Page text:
In a comment on another post, Garth stated
Christ RAISED the bar for Christians, not lowered it. Christ said that now it wasn’t only murder–but even being angry was a sin. Not only was it adultery–but even lusting in your heart was a sin. Not only was it being circumcised in the flesh–but being circumcised of the heart which Christ would now require. Christ’s law emphasized what you DO–how you act–what you think–how you live–who you minister unto.
and in another comment stated:
I’m just trying to respond, from the LDS perspective, to your comment about “if St. paul were alive today he might request that the Book of Galatians be directed at the Mormons…” Frankly, I’ve always felt that he’d be directing it to the evangelicals with a little rebuke–that he was only talking about giving up the law of Moses. Not the higher law of Christ.
This is not the first time that I’ve heard a Mormon refer to the Sermon on the Mount and suggest that Jesus was instituting an new, “higher” law than the law of Moses.
I’ve always felt this argument to be a significant misreading of Matthew 5.
. . . For I tell you that unless your righteousness surpasses that of the Pharisees and the teachers of the law, you will certainly not enter the kingdom of heaven.
“You have heard that it was said to the people long ago, ‘You shall not murder, and anyone who murders will be subject to judgment.’ But I tell you that anyone who is angry with a brother or sister will be subject to judgment. Again, anyone who says to a brother or sister, ‘Raca,’ is answerable to the court. And anyone who says, ‘You fool!’ will be in danger of the fire of hell.
. . . “You have heard that it was said, ‘You shall not commit adultery.’ But I tell you that anyone who looks at a woman lustfully has already committed adultery with her in his heart. If your right eye causes you to stumble, gouge it out and throw it away. It is better for you to lose one part of your body than for your whole body to be thrown into hell.
I think first off, anyone who heard Jesus speaking knew the reputation of the Pharisees as rigid keepers of the law. When he stated that a person’s adherence to the law would have to surpass the Pharisees’ it would have caused almost everyone to lose hope. They would have thought it would have been impossible to surpass the Pharisess’ “righteousness”. It simply could not have been done.
When Jesus informed people that holding anger and lust in their hearts was the same as murder and adultery. He was not raising the bar with a “higher” law. Instead he was pointing at the defiecency in the law. Anger and lust were not suddenly new found sins because Jesus declared them to be, rather they had always been sins that had always been seperating man from God and from one another. One could hold to all the outward rules of the law and still develop a corrupt heart. Mere adherence to the law was insufficient at transforming the individual. Jesus didn’t raise the bar. The bar had always been higher than what adherence to the law could meet.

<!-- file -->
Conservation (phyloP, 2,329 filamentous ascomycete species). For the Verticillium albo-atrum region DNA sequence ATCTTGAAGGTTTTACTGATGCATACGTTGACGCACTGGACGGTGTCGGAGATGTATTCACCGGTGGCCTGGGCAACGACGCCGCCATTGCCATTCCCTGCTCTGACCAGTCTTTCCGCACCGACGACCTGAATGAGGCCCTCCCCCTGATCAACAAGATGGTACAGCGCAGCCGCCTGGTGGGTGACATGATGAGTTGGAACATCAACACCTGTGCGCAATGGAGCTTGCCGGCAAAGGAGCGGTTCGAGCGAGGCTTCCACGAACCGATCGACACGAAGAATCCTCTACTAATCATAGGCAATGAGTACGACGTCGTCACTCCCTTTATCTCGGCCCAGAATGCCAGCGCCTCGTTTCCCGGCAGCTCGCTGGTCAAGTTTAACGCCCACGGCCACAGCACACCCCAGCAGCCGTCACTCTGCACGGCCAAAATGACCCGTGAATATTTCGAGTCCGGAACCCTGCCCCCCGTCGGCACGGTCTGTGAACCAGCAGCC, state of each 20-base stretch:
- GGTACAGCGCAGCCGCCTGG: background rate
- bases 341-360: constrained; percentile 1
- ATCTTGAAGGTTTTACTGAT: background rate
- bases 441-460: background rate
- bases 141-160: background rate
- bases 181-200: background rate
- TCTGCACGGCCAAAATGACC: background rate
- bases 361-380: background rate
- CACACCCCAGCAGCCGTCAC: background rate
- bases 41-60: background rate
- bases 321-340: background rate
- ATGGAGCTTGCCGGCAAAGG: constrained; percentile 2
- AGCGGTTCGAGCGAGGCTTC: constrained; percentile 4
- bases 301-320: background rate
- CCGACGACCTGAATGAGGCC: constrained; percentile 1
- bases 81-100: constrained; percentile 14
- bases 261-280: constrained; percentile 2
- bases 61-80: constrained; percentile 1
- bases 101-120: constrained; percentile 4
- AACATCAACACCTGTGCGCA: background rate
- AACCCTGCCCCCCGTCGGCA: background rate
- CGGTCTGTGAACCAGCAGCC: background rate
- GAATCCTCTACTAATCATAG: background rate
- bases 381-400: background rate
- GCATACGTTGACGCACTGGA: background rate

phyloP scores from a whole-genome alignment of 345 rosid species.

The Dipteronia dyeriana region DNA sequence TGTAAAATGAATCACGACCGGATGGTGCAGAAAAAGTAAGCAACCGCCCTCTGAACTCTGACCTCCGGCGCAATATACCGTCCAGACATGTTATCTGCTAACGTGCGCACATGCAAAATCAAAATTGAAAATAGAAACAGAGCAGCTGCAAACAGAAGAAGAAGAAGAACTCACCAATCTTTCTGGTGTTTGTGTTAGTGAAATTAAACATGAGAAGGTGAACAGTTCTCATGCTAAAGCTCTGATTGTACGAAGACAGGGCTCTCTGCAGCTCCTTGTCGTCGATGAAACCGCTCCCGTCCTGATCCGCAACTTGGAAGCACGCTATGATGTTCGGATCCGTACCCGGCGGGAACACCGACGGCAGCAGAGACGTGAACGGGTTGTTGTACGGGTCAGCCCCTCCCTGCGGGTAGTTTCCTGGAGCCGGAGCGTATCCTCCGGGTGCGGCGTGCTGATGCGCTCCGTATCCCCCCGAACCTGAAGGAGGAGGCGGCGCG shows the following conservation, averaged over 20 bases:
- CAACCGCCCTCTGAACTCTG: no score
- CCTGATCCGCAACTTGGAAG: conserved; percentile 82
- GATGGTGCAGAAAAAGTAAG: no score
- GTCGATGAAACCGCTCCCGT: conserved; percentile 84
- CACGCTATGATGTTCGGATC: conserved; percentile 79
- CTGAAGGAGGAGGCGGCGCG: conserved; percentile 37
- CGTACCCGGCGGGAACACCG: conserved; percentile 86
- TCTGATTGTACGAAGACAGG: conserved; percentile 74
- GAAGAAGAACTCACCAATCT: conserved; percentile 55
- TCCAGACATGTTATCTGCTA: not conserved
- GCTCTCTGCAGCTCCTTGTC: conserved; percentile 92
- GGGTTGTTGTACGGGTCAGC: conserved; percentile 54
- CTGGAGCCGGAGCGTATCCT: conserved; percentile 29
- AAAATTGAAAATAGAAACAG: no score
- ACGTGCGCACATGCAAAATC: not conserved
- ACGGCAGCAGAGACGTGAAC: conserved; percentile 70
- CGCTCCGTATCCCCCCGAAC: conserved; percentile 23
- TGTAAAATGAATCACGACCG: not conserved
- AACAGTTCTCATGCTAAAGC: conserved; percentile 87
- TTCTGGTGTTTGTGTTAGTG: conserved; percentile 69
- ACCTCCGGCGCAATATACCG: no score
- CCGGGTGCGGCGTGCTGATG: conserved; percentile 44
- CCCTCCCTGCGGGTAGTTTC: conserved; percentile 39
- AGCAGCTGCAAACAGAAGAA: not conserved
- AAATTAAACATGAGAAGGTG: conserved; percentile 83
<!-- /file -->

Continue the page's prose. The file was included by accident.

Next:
When later in the sermon he told his followers to clean the inside of the cup, he was not giving a new law. Rather, he was instructing us to give up the law and focus on our hearts, and by doing so we would become people who could surpass even the Pharisees’ righteousness.
My thinking on these passages was significantly deepened by Dallas Willard’s “The Divine Conspiracy”. I maintain that it is a must read for all serious followers of Jesus. He states that our legalistic bent encourages us to fall for the “Gospel of Sin Management.” we become convinced that the law makes us righteous, when in fact we live in an upside down world where law can only condemn us and only grace can save us.
And here also lies the fundamental mistake of the scribe and the Pharisse. They focus on the actions that the law requires and make elaborate specifications of exactly what those actions are and of the manner in which they are to be done. They also generate immense social pressure to force conformity of action to the law as they intepret it. they are intensely self-conscious about doing the right thing and about being thought to have done the right thing.
But the inner dimensions of their personality, their heart and character, are left to remain contrary to what God has required. That heart will, of course, ultimately triumph over their conscious intentions and arrangements, and will in fact do what they know to be wrong. (Matt. 12:34). And their need to appear righteous “before men” (Luke 15:15) then forces them into hypocrisy. Hypocricy becomes the spirit, or “yeast,” that pervades and colors their entire existence (Luke 12:1).
I think Mormons are attracted to this idea of “more” law for a number of reasons. First the LDS church attempts to practice some form of “Old Testament Christianity”. So a Messianic Law to compliment the Mosais Law makes sense in this context. Additionally legalism is tempting because it appears safe. It’s less messy to control what people eat, drink and wear than it is to allow people to let their actions reflect their heart. It’s much safer emotionally for all of us to focus on our exteriors than to dive into a desires and cause them to conform to Jesus.
I think Derek Webb nicely sums up the idea and why it fails in his song “A New Law”